And I couldn't even get mad about it because that was what my mother loved to do. She renovated and redesigned and bought furniture and fixtures that no one really needed until her blessed heart was content.
Apparently, my new home away from home wasn't going to be any different.
Sitting down in the overly priced and highly unnecessary dining room chair, I dialed in my parents' home number before putting the phone up to my ear.
My mother answered on the second ring without even saying hello.
"Did you get there all right?"
"I'm calling you, aren't I?" I asked sweetly, leaning on the equally overly priced dining room table to bury my free hand in my messy hair.
"You could still be stuck in California," she countered. "Everything's okay?"
"Everything's fine," I smiled, rubbing my tired eyes.
"Have you gotten food?"
"I just walked in the door, mom. I'll go shopping later tomorrow."
"What are you going to eat tonight?"
"I've already gotten a note from Bella telling me that I'm invited over as soon as I get settled."
I looked over at the doorway, seeing the note carelessly thrown to the floor in my haste to be inside of an actual house as opposed to a plane or a car for the first time that day.
"Oh!" I could hear the smile in her voice and rolled my eyes, shaking my head. "Well then, I won't keep you!"
"Mom, please…" I begged, sighing heavily.
Ever since she'd met Bella that fateful day of the furniture shopping incident, she'd been hell bent on trying to get us together. It didn't matter that she was already in a relationship with a guy that could probably snap my neck in two seconds flat; Esme Cullen thought that Bella Swan was made for me.
And while I found her very attractive and enjoyed her company every time I was here, I was very well aware of Jacob and did my absolute best not to see Bella as anything more than a friend.
"Bye, dear! I love you!" she chirped before the line went dead in my ear.
Rolling my eyes, I switched off the phone and yawned, shaking my head as I lifted my suddenly tired body out of the chair to place the phone back in its cradle.
Rubbing my eyes when my hands were free, I stretched once again before walking back into the living room and grabbing the bags from the doorway to drag them through the house and up the stairs to my bedroom.
Grabbing my shower necessities from the very bottom of the second bag I looked in, I grumbled about Alice purposely hiding whatever I needed in the last place I looked and headed across the hall and into the bathroom.
I should've opened some windows and let the glorious, freezing cold air into the house to air it out. I should've unpacked all my clothes from my bags like Alice had made me promise that I would. I should've made a pot of coffee or gone into town to grab a bottle of wine for Bella and Jacob like I always did. Hell, I should've gone grocery shopping so that I wouldn't be eating stale crackers tomorrow for breakfast.
Instead, I reached over and flicked the knob on the bathtub to the hottest setting I could manage before getting undressed and stepping into the stream of scalding hot water.
I moaned in something close to ecstasy, throwing my head back as I braced my hands on the shower wall in front of me and closed my eyes.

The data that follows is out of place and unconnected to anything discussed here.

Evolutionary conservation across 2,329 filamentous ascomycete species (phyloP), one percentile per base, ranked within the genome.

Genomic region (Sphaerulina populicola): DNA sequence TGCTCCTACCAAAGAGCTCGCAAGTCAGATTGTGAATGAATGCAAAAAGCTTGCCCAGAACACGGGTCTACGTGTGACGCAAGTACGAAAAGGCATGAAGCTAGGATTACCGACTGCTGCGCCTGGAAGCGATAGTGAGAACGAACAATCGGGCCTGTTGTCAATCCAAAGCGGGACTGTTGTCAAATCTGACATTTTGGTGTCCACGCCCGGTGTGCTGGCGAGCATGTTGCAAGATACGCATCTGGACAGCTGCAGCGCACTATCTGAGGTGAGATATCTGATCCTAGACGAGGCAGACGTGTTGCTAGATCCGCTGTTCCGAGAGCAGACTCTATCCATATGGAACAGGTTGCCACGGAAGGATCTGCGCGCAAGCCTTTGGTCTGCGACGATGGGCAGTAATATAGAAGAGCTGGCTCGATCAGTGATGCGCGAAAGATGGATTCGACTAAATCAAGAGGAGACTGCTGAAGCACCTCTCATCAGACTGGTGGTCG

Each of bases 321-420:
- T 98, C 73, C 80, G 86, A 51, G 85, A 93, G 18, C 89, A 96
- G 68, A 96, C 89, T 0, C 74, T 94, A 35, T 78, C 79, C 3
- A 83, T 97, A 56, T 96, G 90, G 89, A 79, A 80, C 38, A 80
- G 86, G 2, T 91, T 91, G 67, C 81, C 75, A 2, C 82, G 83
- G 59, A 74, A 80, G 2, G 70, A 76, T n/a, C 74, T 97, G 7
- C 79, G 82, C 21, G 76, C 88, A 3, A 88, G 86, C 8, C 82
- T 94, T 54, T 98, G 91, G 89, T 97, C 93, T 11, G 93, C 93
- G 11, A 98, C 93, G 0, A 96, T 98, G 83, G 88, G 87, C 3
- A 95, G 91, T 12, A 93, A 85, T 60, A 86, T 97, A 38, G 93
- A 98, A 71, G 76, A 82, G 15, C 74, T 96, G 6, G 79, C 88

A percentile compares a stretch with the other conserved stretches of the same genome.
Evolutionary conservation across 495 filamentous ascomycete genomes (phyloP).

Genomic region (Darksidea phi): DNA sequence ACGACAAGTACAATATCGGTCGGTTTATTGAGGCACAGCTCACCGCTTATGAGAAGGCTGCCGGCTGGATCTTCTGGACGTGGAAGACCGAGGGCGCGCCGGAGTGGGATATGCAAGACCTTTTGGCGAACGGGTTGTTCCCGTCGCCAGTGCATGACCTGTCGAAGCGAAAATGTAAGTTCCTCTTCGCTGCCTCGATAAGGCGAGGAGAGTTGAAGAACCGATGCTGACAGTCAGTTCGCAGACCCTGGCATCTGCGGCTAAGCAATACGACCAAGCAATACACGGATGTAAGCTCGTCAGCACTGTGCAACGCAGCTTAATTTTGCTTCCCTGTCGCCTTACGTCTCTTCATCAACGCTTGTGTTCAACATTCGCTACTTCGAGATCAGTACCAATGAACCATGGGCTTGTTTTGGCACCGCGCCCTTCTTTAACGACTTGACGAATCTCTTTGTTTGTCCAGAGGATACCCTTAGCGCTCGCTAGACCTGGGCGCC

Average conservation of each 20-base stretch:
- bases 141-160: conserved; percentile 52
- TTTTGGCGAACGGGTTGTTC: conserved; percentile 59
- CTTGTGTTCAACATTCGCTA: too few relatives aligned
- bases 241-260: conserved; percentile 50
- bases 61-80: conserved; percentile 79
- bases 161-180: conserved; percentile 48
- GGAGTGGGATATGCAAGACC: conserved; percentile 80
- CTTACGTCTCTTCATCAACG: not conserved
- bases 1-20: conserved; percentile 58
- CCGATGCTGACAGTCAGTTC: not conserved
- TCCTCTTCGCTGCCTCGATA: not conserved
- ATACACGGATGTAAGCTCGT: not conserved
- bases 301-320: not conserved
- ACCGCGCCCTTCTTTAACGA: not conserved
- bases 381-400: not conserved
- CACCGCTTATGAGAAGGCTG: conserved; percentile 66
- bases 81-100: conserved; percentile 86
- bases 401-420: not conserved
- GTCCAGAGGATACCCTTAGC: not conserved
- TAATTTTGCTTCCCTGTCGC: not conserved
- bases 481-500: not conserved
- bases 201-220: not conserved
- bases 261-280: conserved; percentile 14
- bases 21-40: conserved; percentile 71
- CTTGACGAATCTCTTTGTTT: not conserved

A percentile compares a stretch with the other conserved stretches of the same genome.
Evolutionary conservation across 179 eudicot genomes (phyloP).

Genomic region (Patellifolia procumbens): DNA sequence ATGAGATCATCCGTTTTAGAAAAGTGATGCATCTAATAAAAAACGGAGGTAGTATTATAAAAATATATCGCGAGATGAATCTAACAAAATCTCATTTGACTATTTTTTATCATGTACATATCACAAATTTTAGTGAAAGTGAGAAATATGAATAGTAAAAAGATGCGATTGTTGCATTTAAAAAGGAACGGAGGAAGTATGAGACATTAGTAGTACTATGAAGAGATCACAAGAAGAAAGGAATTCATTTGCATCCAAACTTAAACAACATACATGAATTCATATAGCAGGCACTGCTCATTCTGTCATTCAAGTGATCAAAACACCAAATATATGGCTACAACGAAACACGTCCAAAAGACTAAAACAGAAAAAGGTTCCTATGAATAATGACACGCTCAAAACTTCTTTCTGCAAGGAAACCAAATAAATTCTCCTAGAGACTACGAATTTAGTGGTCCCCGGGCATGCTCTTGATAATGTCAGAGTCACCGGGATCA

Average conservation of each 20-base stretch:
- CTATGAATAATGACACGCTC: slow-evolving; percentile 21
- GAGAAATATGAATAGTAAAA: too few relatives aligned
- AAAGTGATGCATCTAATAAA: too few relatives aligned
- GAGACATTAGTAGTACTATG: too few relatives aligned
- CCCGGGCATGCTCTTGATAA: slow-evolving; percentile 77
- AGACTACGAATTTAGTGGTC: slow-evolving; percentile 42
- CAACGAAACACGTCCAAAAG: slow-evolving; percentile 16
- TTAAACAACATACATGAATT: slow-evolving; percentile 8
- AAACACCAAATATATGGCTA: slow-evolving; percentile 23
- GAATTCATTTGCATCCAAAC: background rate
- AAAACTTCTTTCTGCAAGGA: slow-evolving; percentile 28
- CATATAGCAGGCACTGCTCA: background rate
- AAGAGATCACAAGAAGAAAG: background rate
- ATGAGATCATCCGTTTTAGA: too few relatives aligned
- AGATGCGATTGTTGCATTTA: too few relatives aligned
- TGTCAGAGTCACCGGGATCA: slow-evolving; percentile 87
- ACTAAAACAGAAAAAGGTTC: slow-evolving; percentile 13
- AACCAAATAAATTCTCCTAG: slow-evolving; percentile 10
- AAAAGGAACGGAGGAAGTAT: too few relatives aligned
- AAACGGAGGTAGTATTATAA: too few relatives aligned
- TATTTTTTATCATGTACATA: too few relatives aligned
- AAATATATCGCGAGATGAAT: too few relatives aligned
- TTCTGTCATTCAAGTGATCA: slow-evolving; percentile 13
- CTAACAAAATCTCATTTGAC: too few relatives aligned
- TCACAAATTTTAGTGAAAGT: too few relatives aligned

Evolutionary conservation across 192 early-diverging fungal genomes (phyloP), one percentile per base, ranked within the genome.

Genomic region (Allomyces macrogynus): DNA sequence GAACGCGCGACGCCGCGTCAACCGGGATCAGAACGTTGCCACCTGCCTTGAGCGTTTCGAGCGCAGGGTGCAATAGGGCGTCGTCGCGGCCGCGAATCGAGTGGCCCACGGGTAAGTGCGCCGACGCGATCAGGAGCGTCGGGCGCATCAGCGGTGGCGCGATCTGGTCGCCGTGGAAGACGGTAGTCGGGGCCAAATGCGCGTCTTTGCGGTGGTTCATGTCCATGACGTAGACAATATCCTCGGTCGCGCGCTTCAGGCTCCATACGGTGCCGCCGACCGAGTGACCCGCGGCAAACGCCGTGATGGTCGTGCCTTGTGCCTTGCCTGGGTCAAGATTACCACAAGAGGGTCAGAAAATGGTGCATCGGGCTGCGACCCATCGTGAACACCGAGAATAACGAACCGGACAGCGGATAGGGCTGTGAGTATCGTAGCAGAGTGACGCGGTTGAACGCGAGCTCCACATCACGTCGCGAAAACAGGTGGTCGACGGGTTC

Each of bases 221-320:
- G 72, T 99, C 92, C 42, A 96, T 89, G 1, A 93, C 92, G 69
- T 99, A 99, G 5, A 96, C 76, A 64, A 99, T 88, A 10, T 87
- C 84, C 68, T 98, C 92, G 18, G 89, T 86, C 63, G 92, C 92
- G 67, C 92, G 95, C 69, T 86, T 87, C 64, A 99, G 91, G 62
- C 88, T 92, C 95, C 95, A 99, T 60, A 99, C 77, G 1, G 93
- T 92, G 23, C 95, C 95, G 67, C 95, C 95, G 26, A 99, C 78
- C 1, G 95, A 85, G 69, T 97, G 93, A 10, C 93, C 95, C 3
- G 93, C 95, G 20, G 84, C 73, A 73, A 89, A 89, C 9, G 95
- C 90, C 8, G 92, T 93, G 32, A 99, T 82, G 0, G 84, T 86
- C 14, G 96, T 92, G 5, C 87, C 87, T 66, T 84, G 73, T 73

There was almost nothing that rivaled an extremely hot shower in a quiet house that no one but those closest to me – and Bella and Jacob and a few slightly-nosy locals – knew about.
Perfect peace and serenity.
I watched as the telltale sleek silver rental Volvo pulled into the driveway across the street and wrapped my arms around my torso, biting my bottom lip as I continued to watch him get out of the car and stretch.
He'd called the night before, his sleepy voice slurring his words as he managed to get out that he'd be arriving sometime today.
I'd almost cringed at the thought of having to bring out the snow blower this year. The garage was a lot cleaner and clearer now, but it didn't mean that the damn thing had gotten any easier to maneuver out of it. It was still just as heavy and awkward as it had always been and I hated it with a passion.
But we had an agreement and I wasn't going to let something stupid like a few feet of snow discourage me from holding my end of the bargain. He came here to relax and get away from everything, not spend hours clearing the snow out of his driveway.
And the Edward Cullen that showed up on my porch every few months definitely needed that time to relax. The first night, he always shuffled his way over here with bags under his red, tired eyes and stayed for dinner no matter how much he probably just wanted to sleep.
The least I could do was to plow his driveway to make things a little easier on him.
It had been Jake's brilliant idea to give him a twelve pack of beer as a welcoming gift when he moved in. And the ass had stayed in the nice cool house while I suffered the heat and permanent embarrassment that went along with meeting someone new.
I really don't remember how I'd let him convince me that I was the one that needed to go over and meet the new neighbor. The new, famous neighbor that would probably just want me off of his front porch and out of his face.
I would've had to have been blind, deaf and a complete shut-in not to know who he was. Hell, I'd been practically drooling over him ever since he registered on Hollywood's radar a few months before. I never actually expected to be living in the same town as him.